Why/what/how do you create?

Create for creating sake not to achieve an objective ~ The Minimalists

Don’t ya love it when successful writers/artists/performers/whatever tell you not to focus on creativity to earn an income, to just follow your bliss and you’ll never work a day in your life? Yeah, that… even though that’s exactly what they’ve probably done, it just feels so counter-intuitive.

Trying to force your creativity into making you a living is a bit like forcing someone to love you. But what if you want to build an income and a career from creativity? Surely there’s nothing wrong with that? Of course, there’s nothing wrong with it, people have been doing that for centuries. What’s new, I think, is the idea that it shouldn’t create an income.

There are three ways we can look at your art.

  1. As a pastime. My mum loved painting with Hobbytex. Do you remember that stuff? I believe it involved a stencil and velvet. (I remember Elvis on black velvet, but not in my house. Mum probably painted English cottages and Jesus.)hobbytex
  2. Therapy. Write it out. Paint it out. Just bloody get it out. Burn it like medical waste.

    from a facebook page called Sarcastic Reality
  3. Aspiration. You want to make out like a bandit from your hard work. And why shouldn’t you? We’re here for more than to pay bills and die. Why shouldn’t your work be gawked at/photographed by tourists in two hundred years time after you’ve moved on? I want to sell books. I want to write a book like the Da Vinci Code that makes people so excited about an artwork they line up like lemmings to photograph it, then walk away saying “It’s not a big as I thought it would be.”alicia-steels-327668-unsplash

Robert McKee asks would-be artists the following question.

Do you see yourself in the art or the art in yourself? Do you see yourself walking the red carpet, opening your new show, selling your work at the best space in town, holding your latest best-seller for the world media to celebrate, being invited to the latest Biennale? This is what he calls seeing yourself in the art.

Or do you see art everywhere you go? Do you have a story or some body of work that is bubbling inside you, distilling and marinating your organs?

It’s fairly easy to guess which one is the quality McKee feels signifies the best course of action and the best indicator of success.




  1. Janet Mary Cobb

    Ah – another thought-provoking post. I have a son who creates amazing charcoal portraits. When he was considering post-high school life, I thought he might pursue art — but as he explained it, creating a piece is so emotionally draining that he cannot do it for a living, it needs to stay a hobby. I thought of the ‘tortured artist’. As a writer, I’ve always wanted to see myself create the ‘great American novel’ – which I think is very much NOT the same drive and anguish that my son expressed – while my cooking is much more the creative therapy for me.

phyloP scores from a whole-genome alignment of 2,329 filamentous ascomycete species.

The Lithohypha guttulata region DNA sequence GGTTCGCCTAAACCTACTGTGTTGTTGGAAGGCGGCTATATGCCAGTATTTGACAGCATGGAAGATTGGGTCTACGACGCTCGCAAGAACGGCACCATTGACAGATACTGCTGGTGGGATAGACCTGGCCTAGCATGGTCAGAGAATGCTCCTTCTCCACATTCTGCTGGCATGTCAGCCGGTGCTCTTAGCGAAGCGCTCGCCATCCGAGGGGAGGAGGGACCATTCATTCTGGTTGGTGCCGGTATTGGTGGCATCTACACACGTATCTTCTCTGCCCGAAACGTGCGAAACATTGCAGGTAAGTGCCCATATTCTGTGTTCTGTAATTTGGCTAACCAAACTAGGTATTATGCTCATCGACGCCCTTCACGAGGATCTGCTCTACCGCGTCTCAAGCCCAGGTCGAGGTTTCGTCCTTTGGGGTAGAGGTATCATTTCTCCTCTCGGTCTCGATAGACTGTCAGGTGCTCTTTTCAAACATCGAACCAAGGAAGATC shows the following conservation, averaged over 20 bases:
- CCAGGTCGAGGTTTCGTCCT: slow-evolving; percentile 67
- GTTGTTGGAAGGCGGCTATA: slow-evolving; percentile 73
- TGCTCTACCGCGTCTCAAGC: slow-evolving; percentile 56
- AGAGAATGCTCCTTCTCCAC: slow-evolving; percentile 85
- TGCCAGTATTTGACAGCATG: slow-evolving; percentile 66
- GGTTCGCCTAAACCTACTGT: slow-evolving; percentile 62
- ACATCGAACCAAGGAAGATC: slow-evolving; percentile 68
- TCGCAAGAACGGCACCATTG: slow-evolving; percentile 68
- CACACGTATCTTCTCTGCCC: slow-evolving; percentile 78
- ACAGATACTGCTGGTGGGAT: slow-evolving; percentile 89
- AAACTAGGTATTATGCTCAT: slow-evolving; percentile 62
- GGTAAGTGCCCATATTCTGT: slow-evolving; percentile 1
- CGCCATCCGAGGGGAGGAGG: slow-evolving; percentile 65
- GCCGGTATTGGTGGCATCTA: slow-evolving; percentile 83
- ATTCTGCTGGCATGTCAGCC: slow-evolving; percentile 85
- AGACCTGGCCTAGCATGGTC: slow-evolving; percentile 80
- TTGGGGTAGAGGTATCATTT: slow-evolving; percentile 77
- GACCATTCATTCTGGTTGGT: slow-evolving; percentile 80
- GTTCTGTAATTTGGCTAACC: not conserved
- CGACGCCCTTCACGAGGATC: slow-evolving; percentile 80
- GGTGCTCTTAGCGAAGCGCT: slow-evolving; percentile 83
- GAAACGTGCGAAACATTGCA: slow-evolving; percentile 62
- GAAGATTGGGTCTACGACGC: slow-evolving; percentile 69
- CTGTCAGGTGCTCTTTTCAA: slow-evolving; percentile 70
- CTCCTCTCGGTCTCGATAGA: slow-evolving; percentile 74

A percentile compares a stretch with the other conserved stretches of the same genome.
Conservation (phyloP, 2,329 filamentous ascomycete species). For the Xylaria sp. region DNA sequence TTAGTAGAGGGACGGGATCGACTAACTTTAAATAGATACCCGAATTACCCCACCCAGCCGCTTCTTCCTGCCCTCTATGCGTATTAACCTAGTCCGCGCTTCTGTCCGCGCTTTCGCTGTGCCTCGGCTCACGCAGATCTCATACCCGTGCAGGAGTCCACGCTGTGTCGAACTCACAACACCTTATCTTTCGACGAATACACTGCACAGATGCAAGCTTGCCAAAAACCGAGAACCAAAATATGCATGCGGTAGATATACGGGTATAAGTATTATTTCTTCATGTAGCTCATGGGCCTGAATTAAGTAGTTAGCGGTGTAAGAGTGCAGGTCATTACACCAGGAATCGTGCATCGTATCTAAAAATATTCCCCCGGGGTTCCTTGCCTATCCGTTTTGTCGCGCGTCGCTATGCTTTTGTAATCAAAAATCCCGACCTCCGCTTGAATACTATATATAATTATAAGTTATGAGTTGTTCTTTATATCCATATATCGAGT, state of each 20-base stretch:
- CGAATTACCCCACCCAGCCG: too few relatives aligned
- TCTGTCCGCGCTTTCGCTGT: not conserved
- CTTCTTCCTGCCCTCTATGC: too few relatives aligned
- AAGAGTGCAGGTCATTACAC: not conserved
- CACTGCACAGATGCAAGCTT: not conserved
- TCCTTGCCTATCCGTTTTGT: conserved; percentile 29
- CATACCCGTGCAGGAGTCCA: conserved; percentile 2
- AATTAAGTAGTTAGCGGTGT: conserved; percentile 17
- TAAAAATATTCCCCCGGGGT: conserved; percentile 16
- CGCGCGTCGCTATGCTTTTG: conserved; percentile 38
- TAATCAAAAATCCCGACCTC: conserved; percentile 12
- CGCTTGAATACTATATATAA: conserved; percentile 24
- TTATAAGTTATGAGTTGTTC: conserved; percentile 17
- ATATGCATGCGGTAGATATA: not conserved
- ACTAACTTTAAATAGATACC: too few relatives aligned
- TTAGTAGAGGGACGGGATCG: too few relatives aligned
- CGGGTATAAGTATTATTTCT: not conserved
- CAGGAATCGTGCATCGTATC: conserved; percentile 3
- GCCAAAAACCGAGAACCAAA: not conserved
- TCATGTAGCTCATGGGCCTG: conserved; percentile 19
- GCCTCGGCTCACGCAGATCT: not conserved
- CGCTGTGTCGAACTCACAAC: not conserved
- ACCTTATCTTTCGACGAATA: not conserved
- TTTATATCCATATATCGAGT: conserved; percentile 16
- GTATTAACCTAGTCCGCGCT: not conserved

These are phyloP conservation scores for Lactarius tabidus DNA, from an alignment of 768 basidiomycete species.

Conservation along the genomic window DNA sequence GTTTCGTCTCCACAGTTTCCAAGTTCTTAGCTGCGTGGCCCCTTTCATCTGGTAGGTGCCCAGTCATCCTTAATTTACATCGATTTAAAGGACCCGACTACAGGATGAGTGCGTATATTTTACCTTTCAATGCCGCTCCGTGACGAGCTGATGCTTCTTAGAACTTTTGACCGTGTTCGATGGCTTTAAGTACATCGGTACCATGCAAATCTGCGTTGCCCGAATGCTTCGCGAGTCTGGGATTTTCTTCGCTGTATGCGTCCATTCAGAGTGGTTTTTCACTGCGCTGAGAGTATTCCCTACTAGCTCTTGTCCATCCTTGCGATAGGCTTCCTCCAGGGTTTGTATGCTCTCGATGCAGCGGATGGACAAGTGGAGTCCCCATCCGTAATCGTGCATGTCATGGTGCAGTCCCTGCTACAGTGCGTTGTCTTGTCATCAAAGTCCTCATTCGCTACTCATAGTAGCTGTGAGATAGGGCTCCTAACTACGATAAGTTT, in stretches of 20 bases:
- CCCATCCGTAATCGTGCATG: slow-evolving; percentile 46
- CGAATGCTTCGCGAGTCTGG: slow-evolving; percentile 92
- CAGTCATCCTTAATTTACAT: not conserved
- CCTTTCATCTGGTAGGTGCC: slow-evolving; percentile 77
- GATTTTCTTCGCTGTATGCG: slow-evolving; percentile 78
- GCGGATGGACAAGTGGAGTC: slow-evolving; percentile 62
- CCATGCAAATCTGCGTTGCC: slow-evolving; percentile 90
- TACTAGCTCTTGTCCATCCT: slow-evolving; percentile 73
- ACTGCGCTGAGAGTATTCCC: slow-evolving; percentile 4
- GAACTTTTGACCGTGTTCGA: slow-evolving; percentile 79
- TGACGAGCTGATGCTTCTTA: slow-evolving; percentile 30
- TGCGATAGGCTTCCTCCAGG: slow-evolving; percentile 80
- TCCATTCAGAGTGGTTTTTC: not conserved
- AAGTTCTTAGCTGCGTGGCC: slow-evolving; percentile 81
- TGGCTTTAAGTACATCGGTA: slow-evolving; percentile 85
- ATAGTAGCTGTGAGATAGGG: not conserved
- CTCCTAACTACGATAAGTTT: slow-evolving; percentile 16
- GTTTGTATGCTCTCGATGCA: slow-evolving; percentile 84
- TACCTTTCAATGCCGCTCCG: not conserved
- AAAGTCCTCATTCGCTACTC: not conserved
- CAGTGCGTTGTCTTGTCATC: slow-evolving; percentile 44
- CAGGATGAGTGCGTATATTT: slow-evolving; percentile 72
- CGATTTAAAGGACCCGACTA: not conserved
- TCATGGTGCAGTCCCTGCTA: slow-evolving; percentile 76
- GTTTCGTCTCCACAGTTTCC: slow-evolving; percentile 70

Liked by 1 person

    1. Christine Betts

      I found painting stressful when I was making money from it – As in when I was making art to a price and a brief. I definitely want to make a living from my writing eventually so I need to make sure that I am writing what I want to write and not giving in to the temptation to write to “market”.

      Liked by 1 person

  2. lilianaslopez17

    This is so true, it is ok to think and expect some compensation. After in this world we need money to be able to move through it. I also thought the Mona Lisa was so small the first time I saw her haha. Great post!

    Liked by 1 person

    1. Christine Betts

      Haha 😂 reminds me of a blind date I went on once. He got upset because I said “oh I thought you’d be taller.” lol. I don’t even know why I said it but I’d say I dodged a bullet not pursuing that relationship coz he got really sniffy when I said it!! Hahaha


  3. D.A. Donaldson

    Whether it’s writing, a home improvement project, or building an occasional guitar, what drives me is the desire to be able to sit back and say, “I wrote that… I did that… I made that.” I’m not sure if the process itself is therapeutic, but the finished end result just gives me a sense of accomplishment and satisfaction that I rarely get from another day at the office (a library). To get paid for it would absolutely be great! But I guess that will happen when it happens, if ever. It seems like there’s no end to the reasons why people create, but I wouldn’t blame anyone if they did it for money. Why not? 🙂

    Liked by 1 person

    1. Christine Betts

      I totally agree. It is a dream for so many people. And when you think about what remains of past civilisations it’s always the art, the architecture, the poetry. I feel in my soul that our art is what makes us human but our drive to create perhaps is from something higher. Now exactly what that something higher is… ✌️

      Liked by 1 person

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